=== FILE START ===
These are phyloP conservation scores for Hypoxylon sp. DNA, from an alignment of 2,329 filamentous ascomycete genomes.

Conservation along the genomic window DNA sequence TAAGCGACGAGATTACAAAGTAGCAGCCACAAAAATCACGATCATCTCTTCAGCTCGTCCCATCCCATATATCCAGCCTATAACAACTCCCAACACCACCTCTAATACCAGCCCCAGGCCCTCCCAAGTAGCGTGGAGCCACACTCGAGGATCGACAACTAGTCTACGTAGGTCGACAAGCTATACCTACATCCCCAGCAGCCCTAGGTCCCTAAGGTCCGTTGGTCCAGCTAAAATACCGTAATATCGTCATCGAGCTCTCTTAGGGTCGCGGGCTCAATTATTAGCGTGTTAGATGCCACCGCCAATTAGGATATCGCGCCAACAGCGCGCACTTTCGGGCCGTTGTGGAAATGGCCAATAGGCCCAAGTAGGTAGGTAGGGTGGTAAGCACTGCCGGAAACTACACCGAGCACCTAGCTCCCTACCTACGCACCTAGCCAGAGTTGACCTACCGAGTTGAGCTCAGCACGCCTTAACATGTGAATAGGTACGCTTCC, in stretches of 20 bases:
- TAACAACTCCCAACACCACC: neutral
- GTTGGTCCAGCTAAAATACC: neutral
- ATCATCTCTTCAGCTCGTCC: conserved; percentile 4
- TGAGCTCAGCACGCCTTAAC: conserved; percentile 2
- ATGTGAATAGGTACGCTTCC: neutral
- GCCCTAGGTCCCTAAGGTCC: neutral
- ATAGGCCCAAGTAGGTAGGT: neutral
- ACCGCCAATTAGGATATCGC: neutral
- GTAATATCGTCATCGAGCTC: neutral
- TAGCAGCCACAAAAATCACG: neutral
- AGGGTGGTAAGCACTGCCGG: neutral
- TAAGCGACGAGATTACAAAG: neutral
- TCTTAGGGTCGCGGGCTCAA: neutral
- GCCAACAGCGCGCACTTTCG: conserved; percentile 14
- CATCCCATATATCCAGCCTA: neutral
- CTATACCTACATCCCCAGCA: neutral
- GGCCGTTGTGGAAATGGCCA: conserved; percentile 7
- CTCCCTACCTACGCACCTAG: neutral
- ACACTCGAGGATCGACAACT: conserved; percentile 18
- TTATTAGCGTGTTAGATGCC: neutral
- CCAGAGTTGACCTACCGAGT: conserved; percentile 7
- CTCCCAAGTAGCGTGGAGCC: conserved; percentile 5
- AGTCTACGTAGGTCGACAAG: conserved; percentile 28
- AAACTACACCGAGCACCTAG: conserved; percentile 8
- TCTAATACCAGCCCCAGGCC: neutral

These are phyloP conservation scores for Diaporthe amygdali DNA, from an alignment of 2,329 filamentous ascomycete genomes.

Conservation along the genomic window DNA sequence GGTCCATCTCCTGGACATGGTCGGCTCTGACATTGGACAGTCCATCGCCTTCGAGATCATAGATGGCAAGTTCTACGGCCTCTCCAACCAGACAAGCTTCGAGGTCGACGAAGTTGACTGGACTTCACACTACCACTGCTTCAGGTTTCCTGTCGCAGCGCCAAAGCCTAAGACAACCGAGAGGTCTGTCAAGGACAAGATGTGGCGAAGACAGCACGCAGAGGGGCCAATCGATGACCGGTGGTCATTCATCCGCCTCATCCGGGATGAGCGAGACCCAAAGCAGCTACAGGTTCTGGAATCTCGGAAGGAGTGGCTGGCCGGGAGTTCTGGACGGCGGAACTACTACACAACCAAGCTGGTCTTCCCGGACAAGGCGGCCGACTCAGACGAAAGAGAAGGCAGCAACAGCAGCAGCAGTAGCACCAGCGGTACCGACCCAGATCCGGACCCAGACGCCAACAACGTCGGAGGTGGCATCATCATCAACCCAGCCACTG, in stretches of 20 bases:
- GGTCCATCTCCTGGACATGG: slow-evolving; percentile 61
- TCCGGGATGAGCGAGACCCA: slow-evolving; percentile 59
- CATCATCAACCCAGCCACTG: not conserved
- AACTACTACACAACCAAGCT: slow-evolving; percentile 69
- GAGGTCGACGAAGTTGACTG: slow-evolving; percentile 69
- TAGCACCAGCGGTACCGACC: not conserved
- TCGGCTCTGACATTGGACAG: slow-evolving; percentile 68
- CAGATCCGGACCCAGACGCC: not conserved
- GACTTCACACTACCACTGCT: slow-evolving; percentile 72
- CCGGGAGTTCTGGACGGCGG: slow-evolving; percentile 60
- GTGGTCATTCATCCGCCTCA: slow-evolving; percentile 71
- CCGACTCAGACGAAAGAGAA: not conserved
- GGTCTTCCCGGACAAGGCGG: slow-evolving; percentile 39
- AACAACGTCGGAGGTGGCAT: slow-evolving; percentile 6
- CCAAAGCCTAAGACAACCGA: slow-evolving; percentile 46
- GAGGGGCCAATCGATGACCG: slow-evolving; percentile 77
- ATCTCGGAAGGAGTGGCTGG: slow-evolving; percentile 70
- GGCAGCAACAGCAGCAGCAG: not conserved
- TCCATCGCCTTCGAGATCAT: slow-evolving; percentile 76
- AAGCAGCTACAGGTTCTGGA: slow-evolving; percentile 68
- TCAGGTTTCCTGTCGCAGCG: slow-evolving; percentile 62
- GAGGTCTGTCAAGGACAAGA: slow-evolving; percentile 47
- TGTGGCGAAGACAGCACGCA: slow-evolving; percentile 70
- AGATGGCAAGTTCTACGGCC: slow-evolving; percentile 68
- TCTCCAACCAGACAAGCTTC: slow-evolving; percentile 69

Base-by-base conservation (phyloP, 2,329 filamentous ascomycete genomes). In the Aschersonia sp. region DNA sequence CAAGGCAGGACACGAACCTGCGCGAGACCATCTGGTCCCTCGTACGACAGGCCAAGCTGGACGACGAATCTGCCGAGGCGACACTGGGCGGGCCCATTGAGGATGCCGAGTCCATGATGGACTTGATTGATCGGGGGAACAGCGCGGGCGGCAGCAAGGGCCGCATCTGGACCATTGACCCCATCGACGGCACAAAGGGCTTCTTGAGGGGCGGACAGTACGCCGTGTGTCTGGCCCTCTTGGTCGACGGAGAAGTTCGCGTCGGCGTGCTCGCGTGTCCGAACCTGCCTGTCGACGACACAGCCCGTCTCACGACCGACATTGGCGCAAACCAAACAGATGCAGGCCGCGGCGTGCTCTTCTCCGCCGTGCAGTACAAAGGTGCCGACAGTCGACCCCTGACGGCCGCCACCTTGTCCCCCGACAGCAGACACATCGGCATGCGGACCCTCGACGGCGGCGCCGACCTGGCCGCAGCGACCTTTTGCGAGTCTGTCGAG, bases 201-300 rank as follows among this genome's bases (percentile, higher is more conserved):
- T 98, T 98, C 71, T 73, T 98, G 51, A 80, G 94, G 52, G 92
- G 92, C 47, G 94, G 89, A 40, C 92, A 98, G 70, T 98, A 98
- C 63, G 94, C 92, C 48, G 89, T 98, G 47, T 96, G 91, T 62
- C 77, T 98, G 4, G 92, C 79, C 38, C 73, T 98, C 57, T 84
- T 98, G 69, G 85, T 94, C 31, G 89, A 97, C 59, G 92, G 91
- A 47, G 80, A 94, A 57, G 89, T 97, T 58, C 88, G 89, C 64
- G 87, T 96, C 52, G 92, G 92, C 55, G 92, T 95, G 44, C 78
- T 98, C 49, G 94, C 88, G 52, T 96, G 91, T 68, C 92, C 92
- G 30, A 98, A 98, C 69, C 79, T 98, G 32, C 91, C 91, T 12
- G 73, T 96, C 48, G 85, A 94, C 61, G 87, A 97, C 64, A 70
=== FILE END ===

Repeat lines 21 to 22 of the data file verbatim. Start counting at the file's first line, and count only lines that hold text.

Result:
- ACACTCGAGGATCGACAACT: conserved; percentile 18
- TTATTAGCGTGTTAGATGCC: neutral